VALS2™VALS2™ divides U.S. adults into eight groups according to what drives them psychologically as well as by their economic resources. The system arranges groups vertically by their resources (including such factors as income, education, energy levels, and eagerness to buy), and horizontally by self-orientation. (Values and Lifestyle System): According to its parent, SRI International, “VALS reflects a real-world pattern that explains the relationship between personality traits and consumer behavior. VALS uses psychology to analyze the dynamics underlying consumer preferences and choices.”For more information, see http://www.sric-bi.com/VALS/. VALS2™ divides U.S. adults into eight groups according to what drives them psychologically as well as by their economic resources.
The system arranges groups vertically by their resources (including such factors as income, education, energy levels, and eagerness to buy) and horizontally by self-orientation. Three self-orientations make up the horizontal dimension.
Actualizers, the top VALS2™ group, are successful consumers with many resources. This group is concerned with social issues and is open to change. The next three groups also have sufficient resources but differ in their outlooks on life:Martha Farnsworth Riche, “VALS 2,” American Demographics, July 1989, 25. Additional information provided by William D. Guns, Director, Business Intelligence Center, SRI Consulting Inc., personal communication, May 1997.
The next four groups have fewer resources:
VALS2™ helped Isuzu market its Rodeo sport-utility vehicle by targeting Experiencers who believe it’s fun to break rules. The company and its advertising agency promoted the car as a vehicle that lets a driver break the rules by going off road. One ad showed a kid jumping in mud puddles after his mother went to great lengths to keep him clean.For other examples of applications see “Representative VALS™ Projects,” SRI Consulting Business Intelligence, http://www.sric-bi.com/VALS/projects.shtml#positioning (accessed February 29, 2008).
The additional insights msnbc.com uncovered about the site’s users, as a result of the psychographic information the company obtained in its primary and secondary research, allowed its analysts to start with broad demographic segments and then further slice these groups into smaller but more meaningful psychographic segments. As the company did the research described in Chapter 5 "Know Your Audience: SS+K Learns All About msnbc.com, Inside and Out", it was able to discriminate, for example, between News Explorers and News Junkies.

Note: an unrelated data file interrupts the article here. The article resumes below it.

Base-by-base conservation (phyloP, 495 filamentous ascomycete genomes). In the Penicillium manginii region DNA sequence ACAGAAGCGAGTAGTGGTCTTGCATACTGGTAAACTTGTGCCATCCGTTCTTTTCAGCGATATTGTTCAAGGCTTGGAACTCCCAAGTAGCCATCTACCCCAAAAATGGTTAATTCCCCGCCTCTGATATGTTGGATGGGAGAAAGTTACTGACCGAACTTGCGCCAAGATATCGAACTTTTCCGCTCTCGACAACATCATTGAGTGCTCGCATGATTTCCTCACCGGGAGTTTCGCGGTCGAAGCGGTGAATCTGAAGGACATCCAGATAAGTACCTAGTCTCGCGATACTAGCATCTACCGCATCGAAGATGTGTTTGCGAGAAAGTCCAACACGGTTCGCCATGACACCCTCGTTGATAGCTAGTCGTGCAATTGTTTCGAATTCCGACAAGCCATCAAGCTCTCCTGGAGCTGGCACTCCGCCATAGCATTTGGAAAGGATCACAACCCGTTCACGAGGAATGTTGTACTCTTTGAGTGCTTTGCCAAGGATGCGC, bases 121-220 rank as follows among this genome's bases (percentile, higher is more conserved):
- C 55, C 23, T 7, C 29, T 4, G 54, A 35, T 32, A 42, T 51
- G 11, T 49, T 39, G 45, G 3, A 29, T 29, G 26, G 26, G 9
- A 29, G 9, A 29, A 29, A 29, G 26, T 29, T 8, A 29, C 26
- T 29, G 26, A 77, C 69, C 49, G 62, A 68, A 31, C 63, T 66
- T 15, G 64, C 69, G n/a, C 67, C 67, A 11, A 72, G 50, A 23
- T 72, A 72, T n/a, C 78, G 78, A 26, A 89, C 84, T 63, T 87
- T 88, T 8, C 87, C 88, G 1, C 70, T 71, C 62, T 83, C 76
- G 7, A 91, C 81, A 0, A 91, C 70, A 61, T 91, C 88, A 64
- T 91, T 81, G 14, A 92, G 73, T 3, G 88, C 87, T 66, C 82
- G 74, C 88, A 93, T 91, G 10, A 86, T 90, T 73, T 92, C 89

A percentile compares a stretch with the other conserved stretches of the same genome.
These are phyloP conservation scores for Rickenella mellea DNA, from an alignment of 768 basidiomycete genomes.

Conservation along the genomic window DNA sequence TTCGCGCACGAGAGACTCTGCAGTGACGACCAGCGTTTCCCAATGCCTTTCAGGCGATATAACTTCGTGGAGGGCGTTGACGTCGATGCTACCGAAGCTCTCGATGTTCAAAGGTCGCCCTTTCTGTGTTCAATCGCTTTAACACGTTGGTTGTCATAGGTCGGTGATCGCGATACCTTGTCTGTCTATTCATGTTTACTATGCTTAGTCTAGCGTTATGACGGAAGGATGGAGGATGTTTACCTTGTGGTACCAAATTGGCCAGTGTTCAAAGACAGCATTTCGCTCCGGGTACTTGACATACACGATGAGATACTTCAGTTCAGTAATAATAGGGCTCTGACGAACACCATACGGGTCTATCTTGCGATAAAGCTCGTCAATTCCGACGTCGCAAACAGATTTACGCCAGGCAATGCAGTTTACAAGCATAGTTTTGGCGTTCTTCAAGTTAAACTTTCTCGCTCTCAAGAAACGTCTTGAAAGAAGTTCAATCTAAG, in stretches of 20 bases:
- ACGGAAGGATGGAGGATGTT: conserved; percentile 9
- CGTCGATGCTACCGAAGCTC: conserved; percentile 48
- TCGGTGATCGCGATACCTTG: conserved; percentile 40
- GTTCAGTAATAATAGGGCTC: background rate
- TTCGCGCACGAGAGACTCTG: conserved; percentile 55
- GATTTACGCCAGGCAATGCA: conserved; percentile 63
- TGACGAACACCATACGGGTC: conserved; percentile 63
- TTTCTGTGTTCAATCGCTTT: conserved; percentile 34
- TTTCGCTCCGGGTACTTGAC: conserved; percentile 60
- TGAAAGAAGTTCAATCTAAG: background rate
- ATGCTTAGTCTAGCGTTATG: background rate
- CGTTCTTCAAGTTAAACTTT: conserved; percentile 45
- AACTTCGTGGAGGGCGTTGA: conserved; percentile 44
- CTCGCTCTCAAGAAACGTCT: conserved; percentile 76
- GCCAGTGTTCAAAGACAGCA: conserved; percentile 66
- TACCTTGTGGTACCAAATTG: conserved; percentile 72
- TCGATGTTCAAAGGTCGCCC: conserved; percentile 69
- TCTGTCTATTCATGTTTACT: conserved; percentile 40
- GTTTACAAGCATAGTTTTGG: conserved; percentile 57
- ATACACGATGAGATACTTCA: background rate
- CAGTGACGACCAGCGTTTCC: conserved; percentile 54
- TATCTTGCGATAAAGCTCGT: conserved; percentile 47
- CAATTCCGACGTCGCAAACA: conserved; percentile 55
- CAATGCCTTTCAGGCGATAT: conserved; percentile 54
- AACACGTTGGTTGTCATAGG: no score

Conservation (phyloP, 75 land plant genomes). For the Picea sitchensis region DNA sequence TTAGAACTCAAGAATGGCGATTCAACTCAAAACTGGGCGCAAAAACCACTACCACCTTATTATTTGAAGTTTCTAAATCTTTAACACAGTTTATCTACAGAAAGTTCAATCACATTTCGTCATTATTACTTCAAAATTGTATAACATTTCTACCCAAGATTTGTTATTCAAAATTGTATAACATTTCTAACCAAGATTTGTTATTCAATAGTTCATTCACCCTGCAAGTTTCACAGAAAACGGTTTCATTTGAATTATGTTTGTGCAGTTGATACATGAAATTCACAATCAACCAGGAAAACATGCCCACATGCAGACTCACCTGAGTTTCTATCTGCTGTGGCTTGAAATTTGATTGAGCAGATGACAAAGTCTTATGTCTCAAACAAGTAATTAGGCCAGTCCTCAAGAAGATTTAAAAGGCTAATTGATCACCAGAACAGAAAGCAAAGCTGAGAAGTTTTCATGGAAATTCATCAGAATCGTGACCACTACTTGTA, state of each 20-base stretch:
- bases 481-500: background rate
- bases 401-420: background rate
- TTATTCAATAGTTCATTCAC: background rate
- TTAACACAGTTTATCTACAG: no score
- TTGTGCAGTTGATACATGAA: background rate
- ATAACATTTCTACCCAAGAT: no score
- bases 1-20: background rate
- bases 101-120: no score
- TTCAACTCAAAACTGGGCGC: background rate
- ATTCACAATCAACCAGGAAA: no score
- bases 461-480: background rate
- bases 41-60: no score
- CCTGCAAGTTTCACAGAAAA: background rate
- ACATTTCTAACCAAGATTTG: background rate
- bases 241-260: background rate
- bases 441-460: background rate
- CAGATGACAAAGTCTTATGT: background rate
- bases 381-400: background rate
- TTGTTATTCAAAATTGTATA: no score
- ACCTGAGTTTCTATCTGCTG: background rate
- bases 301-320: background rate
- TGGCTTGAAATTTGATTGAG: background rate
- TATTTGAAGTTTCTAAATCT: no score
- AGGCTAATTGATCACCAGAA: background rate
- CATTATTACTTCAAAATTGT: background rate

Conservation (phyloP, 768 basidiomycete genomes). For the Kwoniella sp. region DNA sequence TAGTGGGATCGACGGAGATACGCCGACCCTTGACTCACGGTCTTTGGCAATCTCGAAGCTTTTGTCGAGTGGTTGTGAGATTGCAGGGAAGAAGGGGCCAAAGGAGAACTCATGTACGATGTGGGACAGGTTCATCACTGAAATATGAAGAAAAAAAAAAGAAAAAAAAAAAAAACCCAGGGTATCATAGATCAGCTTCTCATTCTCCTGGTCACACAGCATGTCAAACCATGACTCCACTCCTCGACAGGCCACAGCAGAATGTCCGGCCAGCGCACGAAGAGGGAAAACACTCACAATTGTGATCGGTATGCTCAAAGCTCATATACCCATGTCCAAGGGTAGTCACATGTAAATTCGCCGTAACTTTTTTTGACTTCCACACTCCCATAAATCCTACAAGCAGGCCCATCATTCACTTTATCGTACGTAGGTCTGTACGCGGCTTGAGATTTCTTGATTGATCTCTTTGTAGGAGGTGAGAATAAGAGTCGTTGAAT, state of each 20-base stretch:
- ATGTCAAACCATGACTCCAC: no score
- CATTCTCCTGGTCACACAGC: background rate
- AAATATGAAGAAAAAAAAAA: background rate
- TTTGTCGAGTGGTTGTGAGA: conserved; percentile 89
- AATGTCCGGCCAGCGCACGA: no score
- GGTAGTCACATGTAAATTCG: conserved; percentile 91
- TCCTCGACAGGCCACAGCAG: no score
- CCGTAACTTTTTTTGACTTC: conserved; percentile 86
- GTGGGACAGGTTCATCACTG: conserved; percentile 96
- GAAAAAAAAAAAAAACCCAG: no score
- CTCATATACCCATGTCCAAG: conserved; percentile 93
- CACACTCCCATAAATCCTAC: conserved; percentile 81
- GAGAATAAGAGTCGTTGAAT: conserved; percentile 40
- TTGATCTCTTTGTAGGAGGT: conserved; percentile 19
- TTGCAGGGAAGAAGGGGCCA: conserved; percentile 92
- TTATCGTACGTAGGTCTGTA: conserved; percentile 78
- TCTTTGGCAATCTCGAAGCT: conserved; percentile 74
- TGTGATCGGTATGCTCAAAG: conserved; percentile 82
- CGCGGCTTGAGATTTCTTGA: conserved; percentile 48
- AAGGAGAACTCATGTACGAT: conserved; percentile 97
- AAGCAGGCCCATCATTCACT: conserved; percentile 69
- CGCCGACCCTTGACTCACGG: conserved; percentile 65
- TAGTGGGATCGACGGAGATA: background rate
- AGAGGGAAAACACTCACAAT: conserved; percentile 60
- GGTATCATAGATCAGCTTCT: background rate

Behavioral segmentationSlices the market in terms of participation or nonparticipation in an activity. slices the market in terms of participation or nonparticipation in an activity. Sometimes this involves identifying the different ways consumers use products in a category. Mattel introduced a new brand it calls Barbie Girls to attract the increasing number of girls who spend a lot of time online in virtual worlds instead of playing with real dolls in the physical world. It features a free Web site, BarbieGirls.com, that will allow children to create their own virtual characters, design their own room, and try on clothes at a cyber mall. It’s following up with Barbie-inspired handheld MP3 music devices.“Mattel Aims at Preteens with Barbie Web Brand: Toymaker Turns to Tech as Sales Slump for Iconic Fashion Doll,” Associated Press, April 26, 2007, http://www.msnbc.com (accessed April 26, 2007).
Segmenting by behavior often singles out heavy users of a product, because even though these consumers may be relatively small in number, they often are key to sales in a category. Indeed, there is a lot of truth to the so-called 80/20 ruleThis is a rough rule of thumb that says 20 percent of customers buy 80 percent of a product.: this is a rough rule of thumb that says 20 percent of customers buy 80 percent of a product. Sure enough, for example, Kraft Foods began a $30 million campaign to remind its core users not to “skip the zip” after its research showed that indeed 20 percent of U.S. households account for 80 percent of the usage of Miracle Whip—“heavy” users (pun intended) consume seventeen pounds of Miracle Whip per year!Judann Pollack, “Kraft’s Miracle Whip Targets Core Consumers with ’97 Ads,” Advertising Age, February 3, 1997, 12.
Information sources that can pinpoint heavy users in a brand or product category include:
SS+K(click to see video)
Michelle Rowley explains how behavioral segmentation of the audience led to understanding the difference between a CNN.com user and an msnbc.com lover.
Many clients sell products used by businesses rather than (or in addition to) end users. B2B advertisers also segment their markets, but the dimensions they use are different. In addition to data the government collects about businesses, trade organizations often offer data about their members. In addition, services like Hoovers Online provide detailed breakdowns about many companies. Relevant dimensions include these:For more information, see http://www.hoovers.com.